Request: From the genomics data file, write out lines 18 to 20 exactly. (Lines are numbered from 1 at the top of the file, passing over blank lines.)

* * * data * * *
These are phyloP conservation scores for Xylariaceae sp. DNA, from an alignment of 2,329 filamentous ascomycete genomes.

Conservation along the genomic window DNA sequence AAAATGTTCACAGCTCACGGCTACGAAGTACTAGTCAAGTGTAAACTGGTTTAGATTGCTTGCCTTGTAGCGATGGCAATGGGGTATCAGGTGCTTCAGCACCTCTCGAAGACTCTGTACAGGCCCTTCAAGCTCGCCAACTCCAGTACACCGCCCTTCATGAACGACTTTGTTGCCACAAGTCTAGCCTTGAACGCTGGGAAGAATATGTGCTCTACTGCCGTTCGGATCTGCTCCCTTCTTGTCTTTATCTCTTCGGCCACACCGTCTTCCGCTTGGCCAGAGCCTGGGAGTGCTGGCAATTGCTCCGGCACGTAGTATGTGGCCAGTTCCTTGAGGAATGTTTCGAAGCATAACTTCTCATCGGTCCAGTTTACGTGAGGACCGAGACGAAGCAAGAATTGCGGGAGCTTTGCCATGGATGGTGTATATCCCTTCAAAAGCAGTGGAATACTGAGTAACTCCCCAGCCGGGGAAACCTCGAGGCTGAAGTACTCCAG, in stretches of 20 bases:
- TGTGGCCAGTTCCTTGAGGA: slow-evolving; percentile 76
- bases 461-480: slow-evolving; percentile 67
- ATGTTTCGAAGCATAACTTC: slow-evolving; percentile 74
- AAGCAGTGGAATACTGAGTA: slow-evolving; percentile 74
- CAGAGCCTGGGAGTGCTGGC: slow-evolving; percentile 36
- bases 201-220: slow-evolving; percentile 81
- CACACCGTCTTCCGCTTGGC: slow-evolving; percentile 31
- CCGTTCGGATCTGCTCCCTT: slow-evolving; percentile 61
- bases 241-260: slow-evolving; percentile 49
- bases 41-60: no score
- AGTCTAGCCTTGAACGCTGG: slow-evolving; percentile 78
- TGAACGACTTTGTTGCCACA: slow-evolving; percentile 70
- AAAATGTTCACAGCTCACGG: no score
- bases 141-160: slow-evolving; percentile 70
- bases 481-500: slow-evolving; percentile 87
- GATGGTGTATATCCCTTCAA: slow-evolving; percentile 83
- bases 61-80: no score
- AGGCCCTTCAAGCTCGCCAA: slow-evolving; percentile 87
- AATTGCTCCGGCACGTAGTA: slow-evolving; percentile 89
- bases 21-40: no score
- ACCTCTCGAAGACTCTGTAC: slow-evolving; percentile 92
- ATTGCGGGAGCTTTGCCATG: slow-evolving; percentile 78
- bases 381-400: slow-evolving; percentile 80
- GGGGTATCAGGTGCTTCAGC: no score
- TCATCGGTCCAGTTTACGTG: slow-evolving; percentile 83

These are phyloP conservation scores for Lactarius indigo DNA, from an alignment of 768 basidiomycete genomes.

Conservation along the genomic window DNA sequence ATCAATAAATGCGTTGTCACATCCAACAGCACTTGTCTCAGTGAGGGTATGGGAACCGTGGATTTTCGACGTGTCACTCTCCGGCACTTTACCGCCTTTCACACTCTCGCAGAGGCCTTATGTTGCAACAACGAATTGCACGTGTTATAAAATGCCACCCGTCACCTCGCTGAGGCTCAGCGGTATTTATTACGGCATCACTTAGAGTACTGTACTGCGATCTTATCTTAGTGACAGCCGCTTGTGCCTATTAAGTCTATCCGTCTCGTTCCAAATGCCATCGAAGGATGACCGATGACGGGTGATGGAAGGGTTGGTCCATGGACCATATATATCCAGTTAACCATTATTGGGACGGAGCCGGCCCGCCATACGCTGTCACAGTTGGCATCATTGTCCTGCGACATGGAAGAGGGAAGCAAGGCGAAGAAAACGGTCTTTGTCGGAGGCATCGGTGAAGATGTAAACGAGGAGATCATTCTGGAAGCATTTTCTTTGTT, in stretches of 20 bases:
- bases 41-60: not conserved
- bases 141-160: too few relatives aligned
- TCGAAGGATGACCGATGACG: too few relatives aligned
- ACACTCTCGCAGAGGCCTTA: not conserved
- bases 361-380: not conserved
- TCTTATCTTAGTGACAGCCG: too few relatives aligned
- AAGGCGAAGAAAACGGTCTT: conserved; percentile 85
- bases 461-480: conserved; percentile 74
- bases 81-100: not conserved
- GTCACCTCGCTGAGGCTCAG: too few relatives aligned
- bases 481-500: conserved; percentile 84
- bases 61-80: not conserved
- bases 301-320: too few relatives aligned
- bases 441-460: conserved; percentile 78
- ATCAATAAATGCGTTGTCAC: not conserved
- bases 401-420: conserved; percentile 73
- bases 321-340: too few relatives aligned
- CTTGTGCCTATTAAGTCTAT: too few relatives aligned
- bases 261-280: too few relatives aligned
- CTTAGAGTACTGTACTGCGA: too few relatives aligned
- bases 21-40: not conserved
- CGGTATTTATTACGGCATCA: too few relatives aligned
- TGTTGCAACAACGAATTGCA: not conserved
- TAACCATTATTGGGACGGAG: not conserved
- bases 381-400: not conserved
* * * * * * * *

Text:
- GATGGTGTATATCCCTTCAA: slow-evolving; percentile 83
- bases 61-80: no score
- AGGCCCTTCAAGCTCGCCAA: slow-evolving; percentile 87